Iraqi factions slam Muslim force plan

Iraqi Sunni and Shia Muslim religious leaders on Friday preached against the Saudi proposal to send an Arab or Muslim force to Iraq.

    Even Muslim troops will be seen as collaborators, said al-Sadr

    In Baghdad, Shaikh Mahdi Sumaydai, a Sunni, denounced the idea backed by the US and interim Prime Minister Iyad Allawi.

    "We don't want (Arab and Muslim) forces to shield the occupier because we don't want to see Muslims killed," he said.

    Muqtada al-Sadr, the Shia leader, also criticised the move at a sermon in the main mosque in Kufa, south of Baghdad.

    "I advise all countries that want to help Iraq, not to send forces here...

    If such forces come to Iraq, they will be seen as collaborators of the occupation," he said.

    In Fallujah, Shaikh Ihsan al-Duri, a Sunni, said he opposed "any Arab or Muslim force in Iraq".

    "I call on the occupation forces to release honest resistance fighters, otherwise we will unleash civil disobedience"

    Muqtada al-Sadr,
    Shia leader

    "Such forces could have served before (the occupation) but never now," he told worshippers at the Rawi mosque in the stronghold of Iraqi resistance.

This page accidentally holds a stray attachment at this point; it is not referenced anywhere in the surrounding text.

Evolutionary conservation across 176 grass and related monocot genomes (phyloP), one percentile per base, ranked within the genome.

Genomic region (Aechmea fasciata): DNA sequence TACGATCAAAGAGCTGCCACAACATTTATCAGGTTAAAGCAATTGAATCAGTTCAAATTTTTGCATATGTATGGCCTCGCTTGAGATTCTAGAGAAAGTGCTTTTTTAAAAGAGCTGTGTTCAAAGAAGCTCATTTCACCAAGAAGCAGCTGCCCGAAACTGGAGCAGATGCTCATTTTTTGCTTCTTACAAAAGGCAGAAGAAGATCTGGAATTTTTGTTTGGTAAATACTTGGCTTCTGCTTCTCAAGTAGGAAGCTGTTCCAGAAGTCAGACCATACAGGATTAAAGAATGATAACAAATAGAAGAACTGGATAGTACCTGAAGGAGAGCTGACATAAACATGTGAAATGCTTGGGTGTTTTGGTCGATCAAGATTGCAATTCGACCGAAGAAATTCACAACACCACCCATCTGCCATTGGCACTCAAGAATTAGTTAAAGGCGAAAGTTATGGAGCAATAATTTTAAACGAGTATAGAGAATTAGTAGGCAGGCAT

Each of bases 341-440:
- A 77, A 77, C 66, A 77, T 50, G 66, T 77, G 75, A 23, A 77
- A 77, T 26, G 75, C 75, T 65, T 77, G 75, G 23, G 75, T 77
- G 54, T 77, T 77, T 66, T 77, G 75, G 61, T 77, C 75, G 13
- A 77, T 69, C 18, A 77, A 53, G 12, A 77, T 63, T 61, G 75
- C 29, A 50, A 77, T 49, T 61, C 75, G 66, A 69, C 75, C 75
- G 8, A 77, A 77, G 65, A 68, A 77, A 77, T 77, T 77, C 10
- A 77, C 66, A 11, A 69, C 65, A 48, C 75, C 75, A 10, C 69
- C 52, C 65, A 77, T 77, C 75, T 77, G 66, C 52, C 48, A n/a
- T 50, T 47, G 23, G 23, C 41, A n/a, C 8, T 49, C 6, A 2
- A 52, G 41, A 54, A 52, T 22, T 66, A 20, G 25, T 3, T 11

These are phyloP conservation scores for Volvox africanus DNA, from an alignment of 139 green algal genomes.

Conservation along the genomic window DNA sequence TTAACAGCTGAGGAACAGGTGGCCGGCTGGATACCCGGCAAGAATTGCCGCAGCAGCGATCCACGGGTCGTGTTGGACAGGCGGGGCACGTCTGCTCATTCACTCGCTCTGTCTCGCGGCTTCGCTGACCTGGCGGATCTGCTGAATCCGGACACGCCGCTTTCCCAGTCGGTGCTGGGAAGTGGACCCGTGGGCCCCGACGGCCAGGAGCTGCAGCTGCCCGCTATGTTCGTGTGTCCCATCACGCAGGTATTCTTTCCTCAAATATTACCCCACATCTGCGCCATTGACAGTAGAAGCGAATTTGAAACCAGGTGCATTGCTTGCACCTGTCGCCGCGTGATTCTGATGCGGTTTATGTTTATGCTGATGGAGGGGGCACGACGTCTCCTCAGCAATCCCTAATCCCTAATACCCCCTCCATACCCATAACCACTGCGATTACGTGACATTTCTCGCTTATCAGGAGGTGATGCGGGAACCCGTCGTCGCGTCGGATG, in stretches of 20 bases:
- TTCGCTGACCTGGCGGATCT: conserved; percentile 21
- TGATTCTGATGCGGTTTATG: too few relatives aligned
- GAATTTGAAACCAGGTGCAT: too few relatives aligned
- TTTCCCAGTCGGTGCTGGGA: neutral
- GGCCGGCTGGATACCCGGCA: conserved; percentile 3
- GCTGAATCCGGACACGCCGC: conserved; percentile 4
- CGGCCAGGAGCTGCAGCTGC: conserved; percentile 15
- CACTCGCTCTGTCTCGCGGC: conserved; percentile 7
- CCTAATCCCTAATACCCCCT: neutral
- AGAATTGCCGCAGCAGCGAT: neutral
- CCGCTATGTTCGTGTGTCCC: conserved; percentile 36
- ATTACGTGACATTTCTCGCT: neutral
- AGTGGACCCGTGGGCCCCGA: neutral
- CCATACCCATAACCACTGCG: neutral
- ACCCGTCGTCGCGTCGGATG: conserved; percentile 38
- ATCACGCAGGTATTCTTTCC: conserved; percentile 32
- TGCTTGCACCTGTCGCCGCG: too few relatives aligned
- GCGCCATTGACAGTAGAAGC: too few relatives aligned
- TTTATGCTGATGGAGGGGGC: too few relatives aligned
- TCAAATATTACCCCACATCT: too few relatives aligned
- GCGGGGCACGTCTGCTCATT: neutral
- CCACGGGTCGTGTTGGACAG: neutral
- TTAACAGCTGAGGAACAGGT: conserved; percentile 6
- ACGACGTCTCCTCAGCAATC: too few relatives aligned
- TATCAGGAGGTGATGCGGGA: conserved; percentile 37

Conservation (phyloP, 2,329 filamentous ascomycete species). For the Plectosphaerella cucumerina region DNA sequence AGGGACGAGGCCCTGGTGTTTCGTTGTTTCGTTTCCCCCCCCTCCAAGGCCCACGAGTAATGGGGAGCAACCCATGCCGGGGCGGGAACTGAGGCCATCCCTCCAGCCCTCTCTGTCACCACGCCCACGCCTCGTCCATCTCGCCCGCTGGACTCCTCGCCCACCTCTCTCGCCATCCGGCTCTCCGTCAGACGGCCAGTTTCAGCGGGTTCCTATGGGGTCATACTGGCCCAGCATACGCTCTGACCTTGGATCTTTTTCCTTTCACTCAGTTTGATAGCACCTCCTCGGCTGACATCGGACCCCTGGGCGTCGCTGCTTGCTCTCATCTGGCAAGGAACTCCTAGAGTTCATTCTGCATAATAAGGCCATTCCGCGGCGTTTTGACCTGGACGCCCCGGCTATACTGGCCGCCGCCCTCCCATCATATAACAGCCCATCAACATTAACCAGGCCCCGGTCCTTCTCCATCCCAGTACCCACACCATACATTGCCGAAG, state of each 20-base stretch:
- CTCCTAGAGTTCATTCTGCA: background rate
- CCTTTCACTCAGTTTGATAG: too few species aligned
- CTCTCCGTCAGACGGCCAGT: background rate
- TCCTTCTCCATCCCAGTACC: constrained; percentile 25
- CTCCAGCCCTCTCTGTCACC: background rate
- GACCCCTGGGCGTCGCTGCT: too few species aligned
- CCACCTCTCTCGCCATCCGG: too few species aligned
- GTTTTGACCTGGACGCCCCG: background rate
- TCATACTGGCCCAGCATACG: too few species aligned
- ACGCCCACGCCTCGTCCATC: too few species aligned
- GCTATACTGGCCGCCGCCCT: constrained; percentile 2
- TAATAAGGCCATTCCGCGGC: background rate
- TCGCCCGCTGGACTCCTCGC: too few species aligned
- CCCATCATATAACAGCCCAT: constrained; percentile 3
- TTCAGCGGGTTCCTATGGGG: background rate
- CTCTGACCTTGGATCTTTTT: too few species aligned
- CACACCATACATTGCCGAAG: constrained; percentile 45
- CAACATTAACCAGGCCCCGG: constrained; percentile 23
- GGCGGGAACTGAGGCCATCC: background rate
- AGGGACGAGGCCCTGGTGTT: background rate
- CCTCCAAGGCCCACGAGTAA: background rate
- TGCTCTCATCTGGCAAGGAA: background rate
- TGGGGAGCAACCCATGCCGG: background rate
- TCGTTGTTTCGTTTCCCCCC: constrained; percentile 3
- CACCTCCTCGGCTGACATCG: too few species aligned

Al-Sadr, in his sermon, went on to criticise Allawi's interim government for failing to restore basic services and safeguard security.

    "The government said it wants to give Sadr's movement a chance, but several of his leaders are in prison and others have been threatened with death for refusing to accept occupation," he said.

    "I call on the occupation forces to release honest resistance fighters, otherwise we will unleash civil disobedience," he said.

    Al-Sadr spearheaded a resistance movement against the US occupation earlier this year in central and southern Iraq.

    SOURCE: Aljazeera + Agencies


    YOU MIGHT ALSO LIKE

    Interactive: How does your country vote at the UN?

    Interactive: How does your country vote at the UN?

    Explore how your country voted on global issues since 1946, as the world gears up for the 74th UN General Assembly.

    'We were forced out by the government soldiers'

    'We were forced out by the government soldiers'

    We dialled more than 35,000 random phone numbers to paint an accurate picture of displacement across South Sudan.

    Interactive: Plundering Cambodia's forests

    Interactive: Plundering Cambodia's forests

    Meet the man on a mission to take down Cambodia's timber tycoons and expose a rampant illegal cross-border trade.